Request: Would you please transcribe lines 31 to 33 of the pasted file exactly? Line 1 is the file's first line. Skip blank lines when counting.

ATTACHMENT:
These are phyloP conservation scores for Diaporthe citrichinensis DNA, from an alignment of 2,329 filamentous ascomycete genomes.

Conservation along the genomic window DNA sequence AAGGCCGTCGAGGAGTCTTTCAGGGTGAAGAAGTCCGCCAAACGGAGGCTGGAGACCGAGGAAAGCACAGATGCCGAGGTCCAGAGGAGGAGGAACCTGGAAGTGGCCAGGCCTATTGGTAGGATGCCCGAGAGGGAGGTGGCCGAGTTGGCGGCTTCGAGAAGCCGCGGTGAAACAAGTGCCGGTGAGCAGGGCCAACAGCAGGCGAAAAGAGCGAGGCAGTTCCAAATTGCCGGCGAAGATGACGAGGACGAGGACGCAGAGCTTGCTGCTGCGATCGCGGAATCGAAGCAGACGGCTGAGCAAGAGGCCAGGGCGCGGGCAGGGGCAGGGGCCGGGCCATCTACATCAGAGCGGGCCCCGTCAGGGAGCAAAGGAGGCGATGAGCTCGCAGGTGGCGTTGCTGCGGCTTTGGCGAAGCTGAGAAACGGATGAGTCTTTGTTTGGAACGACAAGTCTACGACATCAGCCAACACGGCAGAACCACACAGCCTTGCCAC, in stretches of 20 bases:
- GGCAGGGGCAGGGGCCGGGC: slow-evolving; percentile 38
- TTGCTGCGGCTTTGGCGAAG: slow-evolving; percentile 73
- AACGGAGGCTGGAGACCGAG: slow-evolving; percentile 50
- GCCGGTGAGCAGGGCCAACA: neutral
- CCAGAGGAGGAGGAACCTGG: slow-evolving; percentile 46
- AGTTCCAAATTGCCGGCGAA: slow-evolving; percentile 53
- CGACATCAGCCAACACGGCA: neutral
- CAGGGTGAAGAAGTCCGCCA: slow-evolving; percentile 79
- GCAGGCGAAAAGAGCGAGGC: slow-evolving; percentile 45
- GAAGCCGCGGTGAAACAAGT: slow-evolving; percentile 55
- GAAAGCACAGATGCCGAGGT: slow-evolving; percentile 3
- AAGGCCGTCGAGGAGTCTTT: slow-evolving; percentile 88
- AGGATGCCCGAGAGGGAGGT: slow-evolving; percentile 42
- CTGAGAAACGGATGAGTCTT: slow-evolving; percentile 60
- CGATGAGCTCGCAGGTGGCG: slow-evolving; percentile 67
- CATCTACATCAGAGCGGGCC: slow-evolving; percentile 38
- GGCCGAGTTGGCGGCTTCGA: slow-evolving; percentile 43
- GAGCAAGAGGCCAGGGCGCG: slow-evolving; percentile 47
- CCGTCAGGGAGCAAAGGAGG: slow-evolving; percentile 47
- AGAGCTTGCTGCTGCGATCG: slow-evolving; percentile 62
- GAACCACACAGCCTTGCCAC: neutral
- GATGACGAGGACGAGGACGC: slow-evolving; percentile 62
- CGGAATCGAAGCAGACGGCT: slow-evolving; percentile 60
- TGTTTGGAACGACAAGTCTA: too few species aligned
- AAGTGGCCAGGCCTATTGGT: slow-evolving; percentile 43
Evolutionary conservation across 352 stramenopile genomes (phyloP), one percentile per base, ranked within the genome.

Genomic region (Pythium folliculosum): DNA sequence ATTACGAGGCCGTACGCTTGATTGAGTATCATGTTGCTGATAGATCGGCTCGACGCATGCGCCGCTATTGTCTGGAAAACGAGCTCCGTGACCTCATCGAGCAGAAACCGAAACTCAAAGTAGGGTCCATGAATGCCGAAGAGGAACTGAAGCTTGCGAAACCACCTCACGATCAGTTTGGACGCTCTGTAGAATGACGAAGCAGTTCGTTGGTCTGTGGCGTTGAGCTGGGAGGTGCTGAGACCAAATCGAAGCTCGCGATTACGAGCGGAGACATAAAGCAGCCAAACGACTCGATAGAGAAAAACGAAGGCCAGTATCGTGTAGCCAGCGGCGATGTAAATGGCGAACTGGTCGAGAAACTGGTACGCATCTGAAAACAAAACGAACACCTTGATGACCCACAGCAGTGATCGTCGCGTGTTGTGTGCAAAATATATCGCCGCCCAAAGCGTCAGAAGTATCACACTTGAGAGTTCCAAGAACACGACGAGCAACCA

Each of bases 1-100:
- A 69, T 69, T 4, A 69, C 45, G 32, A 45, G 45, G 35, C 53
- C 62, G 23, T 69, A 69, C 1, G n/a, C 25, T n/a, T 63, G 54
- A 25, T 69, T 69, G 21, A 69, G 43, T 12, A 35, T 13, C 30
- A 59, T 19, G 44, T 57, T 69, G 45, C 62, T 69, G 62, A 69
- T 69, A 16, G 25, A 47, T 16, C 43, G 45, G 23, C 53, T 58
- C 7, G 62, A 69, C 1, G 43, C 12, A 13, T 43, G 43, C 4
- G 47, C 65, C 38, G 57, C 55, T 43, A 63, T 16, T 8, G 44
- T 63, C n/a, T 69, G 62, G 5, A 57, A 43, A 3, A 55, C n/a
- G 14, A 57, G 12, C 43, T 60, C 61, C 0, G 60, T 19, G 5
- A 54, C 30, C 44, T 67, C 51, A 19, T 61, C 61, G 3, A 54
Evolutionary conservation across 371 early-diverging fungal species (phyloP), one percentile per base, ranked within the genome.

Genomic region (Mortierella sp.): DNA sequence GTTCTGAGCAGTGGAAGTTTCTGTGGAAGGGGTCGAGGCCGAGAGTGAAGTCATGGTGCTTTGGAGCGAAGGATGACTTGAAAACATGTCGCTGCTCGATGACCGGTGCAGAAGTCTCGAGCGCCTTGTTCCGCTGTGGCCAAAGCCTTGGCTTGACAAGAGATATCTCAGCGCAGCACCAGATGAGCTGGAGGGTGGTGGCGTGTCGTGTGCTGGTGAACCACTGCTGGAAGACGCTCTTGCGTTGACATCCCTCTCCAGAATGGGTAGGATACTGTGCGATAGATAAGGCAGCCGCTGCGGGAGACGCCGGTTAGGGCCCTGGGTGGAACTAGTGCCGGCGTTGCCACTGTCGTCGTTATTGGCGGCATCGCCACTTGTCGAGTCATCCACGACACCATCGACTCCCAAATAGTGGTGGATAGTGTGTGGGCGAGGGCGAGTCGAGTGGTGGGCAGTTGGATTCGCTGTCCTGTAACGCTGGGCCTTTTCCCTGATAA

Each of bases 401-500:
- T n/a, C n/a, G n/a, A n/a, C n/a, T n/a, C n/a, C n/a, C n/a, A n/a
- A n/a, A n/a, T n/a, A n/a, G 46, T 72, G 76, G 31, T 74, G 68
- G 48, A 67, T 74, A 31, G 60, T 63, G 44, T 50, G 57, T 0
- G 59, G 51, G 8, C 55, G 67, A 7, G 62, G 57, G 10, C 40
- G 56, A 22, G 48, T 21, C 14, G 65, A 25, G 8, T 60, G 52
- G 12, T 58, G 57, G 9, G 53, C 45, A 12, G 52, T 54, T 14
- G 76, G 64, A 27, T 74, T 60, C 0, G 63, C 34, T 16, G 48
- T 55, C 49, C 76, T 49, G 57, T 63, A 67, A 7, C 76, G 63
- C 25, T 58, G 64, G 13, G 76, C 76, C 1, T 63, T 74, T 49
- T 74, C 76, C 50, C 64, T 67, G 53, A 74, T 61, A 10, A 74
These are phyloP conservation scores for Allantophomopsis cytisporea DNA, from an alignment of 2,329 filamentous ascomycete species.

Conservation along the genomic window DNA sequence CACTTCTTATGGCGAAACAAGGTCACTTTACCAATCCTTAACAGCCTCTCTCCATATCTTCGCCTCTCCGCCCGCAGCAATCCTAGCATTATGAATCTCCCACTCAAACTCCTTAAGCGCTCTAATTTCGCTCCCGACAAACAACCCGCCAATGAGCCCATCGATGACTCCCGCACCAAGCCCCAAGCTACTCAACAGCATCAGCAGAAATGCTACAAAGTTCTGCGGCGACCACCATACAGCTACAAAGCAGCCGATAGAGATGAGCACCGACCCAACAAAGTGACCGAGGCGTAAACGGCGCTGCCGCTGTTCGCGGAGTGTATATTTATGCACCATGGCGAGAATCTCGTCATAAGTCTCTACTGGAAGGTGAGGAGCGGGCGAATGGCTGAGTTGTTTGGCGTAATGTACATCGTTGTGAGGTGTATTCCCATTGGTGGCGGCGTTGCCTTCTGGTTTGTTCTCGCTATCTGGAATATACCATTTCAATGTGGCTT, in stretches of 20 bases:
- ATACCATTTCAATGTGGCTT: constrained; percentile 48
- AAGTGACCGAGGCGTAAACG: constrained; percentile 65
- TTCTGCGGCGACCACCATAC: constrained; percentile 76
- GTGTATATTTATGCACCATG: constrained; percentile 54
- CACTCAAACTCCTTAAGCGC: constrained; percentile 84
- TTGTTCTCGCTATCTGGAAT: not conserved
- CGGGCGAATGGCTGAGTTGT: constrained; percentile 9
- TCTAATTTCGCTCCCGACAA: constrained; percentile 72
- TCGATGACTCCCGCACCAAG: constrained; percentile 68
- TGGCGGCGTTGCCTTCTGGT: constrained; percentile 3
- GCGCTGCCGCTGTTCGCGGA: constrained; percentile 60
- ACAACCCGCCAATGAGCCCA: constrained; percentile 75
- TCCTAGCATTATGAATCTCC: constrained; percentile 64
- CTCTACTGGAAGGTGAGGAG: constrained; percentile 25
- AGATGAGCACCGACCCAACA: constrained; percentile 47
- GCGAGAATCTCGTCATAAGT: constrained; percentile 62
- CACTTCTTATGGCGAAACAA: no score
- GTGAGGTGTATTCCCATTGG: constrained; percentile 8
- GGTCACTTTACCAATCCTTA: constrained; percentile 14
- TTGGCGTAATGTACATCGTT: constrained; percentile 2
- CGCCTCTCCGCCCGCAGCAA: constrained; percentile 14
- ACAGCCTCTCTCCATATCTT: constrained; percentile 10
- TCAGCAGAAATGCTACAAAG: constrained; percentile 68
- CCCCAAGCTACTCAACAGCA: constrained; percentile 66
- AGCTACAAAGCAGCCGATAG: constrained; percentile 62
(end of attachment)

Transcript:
- A 69, T 69, T 4, A 69, C 45, G 32, A 45, G 45, G 35, C 53
- C 62, G 23, T 69, A 69, C 1, G n/a, C 25, T n/a, T 63, G 54
- A 25, T 69, T 69, G 21, A 69, G 43, T 12, A 35, T 13, C 30